Well, I look forward to you telling me what I really think Steve. Could you at least flesh this out a bit - PM me if you like, it is of no general interest to this board. I do not even read any other gold oriented boards, let alone post on them, btw. My info comes from either here, the general press, or from links posted on Kitco's main page.

 

Could you perhaps post a link to some of these other boards. I can't deny I am intrigued, as well as insulted, by your theories. I happen to know what I think, so it may give me an insight into how the mind of a goldbug/gold bull/whatever works.

 

I am very much not a sterling bull, btw. I just happen to live in the UK, so my ongoing commitments are priced in £ (and mainly fixed, a small portion is subject to inflation), so at 4-5% interest, they are getting cheaper to me by just simply holding cash.

 

I do not currently have the spare capacity to indulge in much speculation (I still hold a handful of shares, fun money). The way the markets are going (all markets), it seems that there are many others coming to the same conclusion about their own finances.

 

 

 

 

 

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Yes, shoring up bank balance sheets that relied on imaginary money that has now evaporated into thin air. The banks are highly constrained in lending that money back out again.

 

Hyperinflation isn't impossible but the levels of money creation we are currently seeing are primarily aimed at preventing a deflationary collapse.

Think of it this way - my house has been half knocked down by a hurricane and is about to fall over. The gubbermint gives me enough bricks to shore up the lower levels so it won't collapse. Hey, now I have loads of inflationary bricks I can sell or lend to other people who suffered storm damage, right?

 

Wrong.

You could swap them for gold bricks.

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Tomorrow is decision day for me as funds land in BV a/c tomorrow. I realise I am lucky that I was too lazy a few months ago to pursue the idea of buying gold, given that pog has fallen. But now that I can its difficult to buy into a sliding market - trying to decide should I buy in one go tomorrow or just take a dollar cost averaging approach?

 

What would you do?

 

Wait. When there is evidence that the price is defiantly moving upwards again, buy in gradually.

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I'm sure Barack Obama represents more than just his skin colour, not an intelligent comment in my book.

 

It wasn't meant to be intelligent.

 

He was reflecting the view of the average white American inadequate of voting age.

 

 

 

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The UK house prices in gold graph has appeared in a Scotsman property article (they got it from Dominic Frisby's recent MoneyWeek article.

http://thescotsman.scotsman.com/business/B...urse.4455180.jp

 

I have briefly flirted with looking and posting on other threads than The Gold One, but I see now that the best place to post (possibly whatever the topic) is right here:

 

Me mentioning this very article / hold-house chart on another thread about three hours earlier...

 

Long live The Gold One! :lol:

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How about phrasing it this way, the bold is mine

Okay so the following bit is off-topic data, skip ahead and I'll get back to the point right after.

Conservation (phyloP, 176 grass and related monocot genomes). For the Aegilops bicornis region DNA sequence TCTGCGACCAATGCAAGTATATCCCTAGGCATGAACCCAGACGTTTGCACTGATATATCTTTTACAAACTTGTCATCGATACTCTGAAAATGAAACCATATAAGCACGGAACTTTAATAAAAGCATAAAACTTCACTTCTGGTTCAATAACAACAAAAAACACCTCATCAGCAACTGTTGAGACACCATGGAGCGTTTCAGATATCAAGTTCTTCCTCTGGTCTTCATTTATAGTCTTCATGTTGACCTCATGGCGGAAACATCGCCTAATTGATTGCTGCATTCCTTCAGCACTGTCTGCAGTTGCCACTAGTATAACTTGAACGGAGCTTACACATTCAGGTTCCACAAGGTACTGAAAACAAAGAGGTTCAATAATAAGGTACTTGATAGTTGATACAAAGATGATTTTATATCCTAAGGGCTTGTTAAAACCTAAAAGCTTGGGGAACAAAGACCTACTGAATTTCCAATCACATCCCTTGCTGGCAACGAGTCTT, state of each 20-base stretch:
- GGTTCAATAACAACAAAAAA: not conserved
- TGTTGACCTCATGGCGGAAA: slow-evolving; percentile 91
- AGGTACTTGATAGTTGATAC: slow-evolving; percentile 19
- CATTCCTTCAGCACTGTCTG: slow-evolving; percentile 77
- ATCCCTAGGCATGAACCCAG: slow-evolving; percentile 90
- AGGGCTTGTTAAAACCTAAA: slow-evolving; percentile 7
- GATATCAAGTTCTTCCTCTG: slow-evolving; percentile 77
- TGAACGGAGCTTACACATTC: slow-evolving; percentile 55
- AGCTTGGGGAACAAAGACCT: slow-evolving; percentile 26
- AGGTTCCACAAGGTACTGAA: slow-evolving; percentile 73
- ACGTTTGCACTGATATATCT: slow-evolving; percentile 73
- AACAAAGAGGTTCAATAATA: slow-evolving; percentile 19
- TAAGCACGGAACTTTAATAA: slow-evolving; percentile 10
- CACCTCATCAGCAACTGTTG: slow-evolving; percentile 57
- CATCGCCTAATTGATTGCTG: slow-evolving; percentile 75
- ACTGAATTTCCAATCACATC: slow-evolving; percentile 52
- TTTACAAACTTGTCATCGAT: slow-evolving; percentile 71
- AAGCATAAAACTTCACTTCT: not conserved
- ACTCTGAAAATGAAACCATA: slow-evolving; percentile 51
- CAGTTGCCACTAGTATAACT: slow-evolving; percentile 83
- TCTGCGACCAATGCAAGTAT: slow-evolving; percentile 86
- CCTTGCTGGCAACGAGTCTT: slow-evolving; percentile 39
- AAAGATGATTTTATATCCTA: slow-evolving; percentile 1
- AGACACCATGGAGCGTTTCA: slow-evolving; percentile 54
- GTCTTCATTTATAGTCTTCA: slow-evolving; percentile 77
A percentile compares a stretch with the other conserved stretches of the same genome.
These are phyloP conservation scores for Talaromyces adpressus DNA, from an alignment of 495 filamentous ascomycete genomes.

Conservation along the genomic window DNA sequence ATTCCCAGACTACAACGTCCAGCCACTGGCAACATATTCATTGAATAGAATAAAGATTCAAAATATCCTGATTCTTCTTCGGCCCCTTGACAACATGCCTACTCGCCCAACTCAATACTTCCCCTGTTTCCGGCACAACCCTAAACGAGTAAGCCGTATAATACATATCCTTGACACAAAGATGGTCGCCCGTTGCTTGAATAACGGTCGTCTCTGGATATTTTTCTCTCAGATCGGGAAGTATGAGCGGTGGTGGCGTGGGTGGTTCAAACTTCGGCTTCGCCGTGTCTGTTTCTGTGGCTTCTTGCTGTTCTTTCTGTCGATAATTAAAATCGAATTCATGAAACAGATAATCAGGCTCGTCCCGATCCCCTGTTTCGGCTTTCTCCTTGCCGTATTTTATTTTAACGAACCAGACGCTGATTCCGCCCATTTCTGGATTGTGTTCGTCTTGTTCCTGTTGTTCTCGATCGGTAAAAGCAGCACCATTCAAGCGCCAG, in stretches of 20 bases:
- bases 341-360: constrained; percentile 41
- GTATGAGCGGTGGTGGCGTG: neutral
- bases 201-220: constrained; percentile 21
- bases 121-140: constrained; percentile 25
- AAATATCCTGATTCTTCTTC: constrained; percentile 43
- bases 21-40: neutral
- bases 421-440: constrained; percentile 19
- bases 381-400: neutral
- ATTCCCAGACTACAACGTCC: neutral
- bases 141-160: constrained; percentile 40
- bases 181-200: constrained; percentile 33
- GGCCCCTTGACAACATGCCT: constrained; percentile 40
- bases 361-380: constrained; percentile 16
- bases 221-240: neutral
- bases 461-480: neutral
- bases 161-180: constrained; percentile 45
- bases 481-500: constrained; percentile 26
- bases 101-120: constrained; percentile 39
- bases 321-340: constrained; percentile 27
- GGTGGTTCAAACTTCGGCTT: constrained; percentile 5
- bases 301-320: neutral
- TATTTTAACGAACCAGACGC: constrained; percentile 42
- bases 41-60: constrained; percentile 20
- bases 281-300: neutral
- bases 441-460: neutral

Think of it this way - The speculative value of my house has been half knocked down by a financial hurricane as the credit derivatives that flooded the market allowing people to bid up the price of houses unwind yet further and is about to fall over. The gubbermint gives the banks who caused the whole mess lots of free money in the hope that they may pass it to me so that i can buy enough bricks to shore up the lower levels so it won't collapse thus keeping the value of my house up in la la land. Hey, now I have loads of inflationary bricks I can sell or lend to other people who suffered storm damage, right? or better still I can now continue to Mew and borrow even more money to spend on goods that we import propping up our our service economy and sending even more money abroad so that foreign investors can reinvest it back into my country to borrow to other consumers!

 

Except the money put in by the government hasn't and won't stop the value of my house (or of many businesses etc) falling. So this doesn't work as a counter argument. People can't MEW and borrow more, in fact there is a serious lending drought for most people.

 

Banks are deleveraging because many of the assets they had on their balance sheets are now worth less, in particular mortgage securities and the like.

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I think your argument is flawed, I believe the counter argument is the bricks that were removed from your house by the hurricane have been found by someone else and are still in existance to be sold on.

 

And following up on my previous post, no the bricks haven't 'gone somewhere else. They were destroyed.

 

The banks' assets are worth less, full stop. They aren't worth less because the money has gone somewhere else. The money that was previously recorded there, in the form of mortgage assets etc, is no longer there. Thus they are being forced to deleverage. The central banks injections are allowing them to stay alive or to deleverage by slightly less, but they are still deleveraging.

 

There's also a lot that is still on their books that technically hasn't disappeared,. but that they know they would have difficulty selling at any price. So that money is only in existence at this stage on balance sheets, but they are having to act defensively on the assumption it may disappear also.

 

This is why all this CB money is far less inflationary than some make it out to be.

 

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Or...